Our History

The National Women’s Hall of Fame is the nation’s first and oldest nonprofit organization and museum dedicated to honoring and celebrating the achievements of distinguished American women. 



Shirley Hartley envisioned a (National) Women’s Hall of Fame in Seneca Falls, the birthplace of the Women’s Rights Movement. In December, she invited friends, associates, potential donors, and many of the town’s leaders to an event she called the “Founders’ Tea,” which served as an homage to Elizabeth Cady Stanton, Lucretia Mott, Martha Wright, Mary Ann McClintock, and Jane Hunt, who famously convened over a cup of tea in 1848 to exchange ideas about women’s rights.


The National Women’s Hall of Fame was incorporated as a 501(c)(3) nonprofit organization. Founders included Ann A. Bantuvanis, Helen Barben, Joseph Coffee, Mary Curry, Elizabeth Delavan, Joseph Doyle, Shirley Hartley, Patricia Jenks, Marilyn Marks, Elizabeth Mayer, Helen Miller, Louise Olmstead, Lillian Oliver, Shirley Patterson, Margaret Rapp, John Rosenkrans, Caroline Sanderson, and Maredith Steen.


Eisenhower College (now Northeast College of Health Sciences) hosted the first Induction Ceremony. The inaugural Induction Class included Jane Addams, Marian Anderson, Susan B. Anthony, Clara Barton, Mary McLeod Bethune, Elizabeth Blackwell, Pearl Buck, Rachel Carson, Mary Cassatt, Emily Dickinson, Amelia Earhart, Alice Hamilton, Helen Hayes, Helen Keller, Eleanor Roosevelt, Florence Sabin, Margaret Chase Smith, Elizabeth Cady Stanton, Helen Brooke Taussig, and Harriet Tubman.

1976 The Helen Mosher Barben Building

During America’s bicentennial celebration, the Women’s Hall of Fame held its second Induction Ceremony at Carnegie Hall; the only time Induction has been hosted outside of Central New York. The organization honored Abigail Adams, Mildred “Babe” Didrikson Zaharias, and Margaret Mead, the first living Inductee to attend the ceremony.

July 21, 1979

After successfully completing an extensive renovation campaign, the National Women’s Hall of Fame moved into the former Seneca Falls Savings Bank Building at 76 Fall Street in Seneca Falls.  The organization remained in this location for 41 years, continuing to add new classes of Inductees and, eventually, outgrowing the space.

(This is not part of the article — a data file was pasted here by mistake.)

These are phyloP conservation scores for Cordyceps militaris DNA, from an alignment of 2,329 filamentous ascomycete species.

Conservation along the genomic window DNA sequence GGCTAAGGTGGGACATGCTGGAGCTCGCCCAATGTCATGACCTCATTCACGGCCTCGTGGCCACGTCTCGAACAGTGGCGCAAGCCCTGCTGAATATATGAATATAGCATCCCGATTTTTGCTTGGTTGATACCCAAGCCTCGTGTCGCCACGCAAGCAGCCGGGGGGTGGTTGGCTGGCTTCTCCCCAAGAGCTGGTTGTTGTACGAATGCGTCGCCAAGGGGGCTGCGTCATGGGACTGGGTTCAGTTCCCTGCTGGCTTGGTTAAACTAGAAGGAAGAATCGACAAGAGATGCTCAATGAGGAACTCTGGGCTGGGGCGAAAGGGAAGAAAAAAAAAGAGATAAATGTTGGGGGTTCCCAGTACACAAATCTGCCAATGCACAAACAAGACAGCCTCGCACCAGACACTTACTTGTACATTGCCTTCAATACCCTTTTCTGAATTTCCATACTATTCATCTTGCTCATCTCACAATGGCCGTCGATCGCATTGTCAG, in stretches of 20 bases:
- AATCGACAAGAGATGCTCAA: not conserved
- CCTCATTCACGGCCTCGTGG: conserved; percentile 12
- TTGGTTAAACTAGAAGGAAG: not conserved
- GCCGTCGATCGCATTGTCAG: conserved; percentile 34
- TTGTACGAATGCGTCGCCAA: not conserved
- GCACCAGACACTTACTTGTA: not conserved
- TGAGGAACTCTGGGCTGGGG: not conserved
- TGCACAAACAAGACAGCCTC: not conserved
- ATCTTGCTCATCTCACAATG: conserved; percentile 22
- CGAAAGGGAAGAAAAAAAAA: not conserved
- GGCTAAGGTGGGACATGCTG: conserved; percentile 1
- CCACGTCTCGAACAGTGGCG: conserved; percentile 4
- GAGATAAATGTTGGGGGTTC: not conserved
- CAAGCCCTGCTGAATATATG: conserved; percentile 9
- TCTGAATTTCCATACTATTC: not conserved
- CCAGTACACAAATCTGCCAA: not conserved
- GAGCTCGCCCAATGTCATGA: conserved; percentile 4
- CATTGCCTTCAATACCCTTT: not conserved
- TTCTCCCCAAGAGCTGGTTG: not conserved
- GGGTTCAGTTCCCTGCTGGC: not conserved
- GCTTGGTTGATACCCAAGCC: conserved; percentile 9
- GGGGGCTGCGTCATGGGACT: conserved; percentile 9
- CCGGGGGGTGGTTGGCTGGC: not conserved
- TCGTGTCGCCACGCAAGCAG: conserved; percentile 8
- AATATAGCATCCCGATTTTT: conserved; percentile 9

As one of the last remaining vestiges of industrial life in Seneca Falls, the Seneca Knitting Mill needed extensive renovations. Over a ten-year period, the National Women’s Hall of Fame and local contractors stabilized the structure, replaced the roof, installed new windows, preserved the smokestack and the floors, and updated the electrical system.

August 2020

The National Women’s Hall of Fame opened to the public in its new home at the former Seneca Knitting Mill. In its new building, the Hall stands as a home for those who took it upon themselves to fight for a place in history. We hope you will join us in celebrating this achievement and return many times in the years to come!

September 2022

The National Women’s Hall of Fame celebrated its 30th Induction Ceremony.

Summer 2024

Following its March 2024 Induction Ceremony in New York City — professionally produced on a national stage for the first time — the Hall returned to Seneca Falls to celebrate the completion of a phase of construction at the Mill encompassing the addition of a elevator, an internal stairwell, the restoration of the historic smokestack, the installation of a replica bell tower, and the completion of the second floor. Summer 2024 will bring to the Hall the first-ever special exhibit from the Smithsonian as well as companion exhibits and programs curated by professionals from across the region.

Photo credit: Marsha Hayles, 2021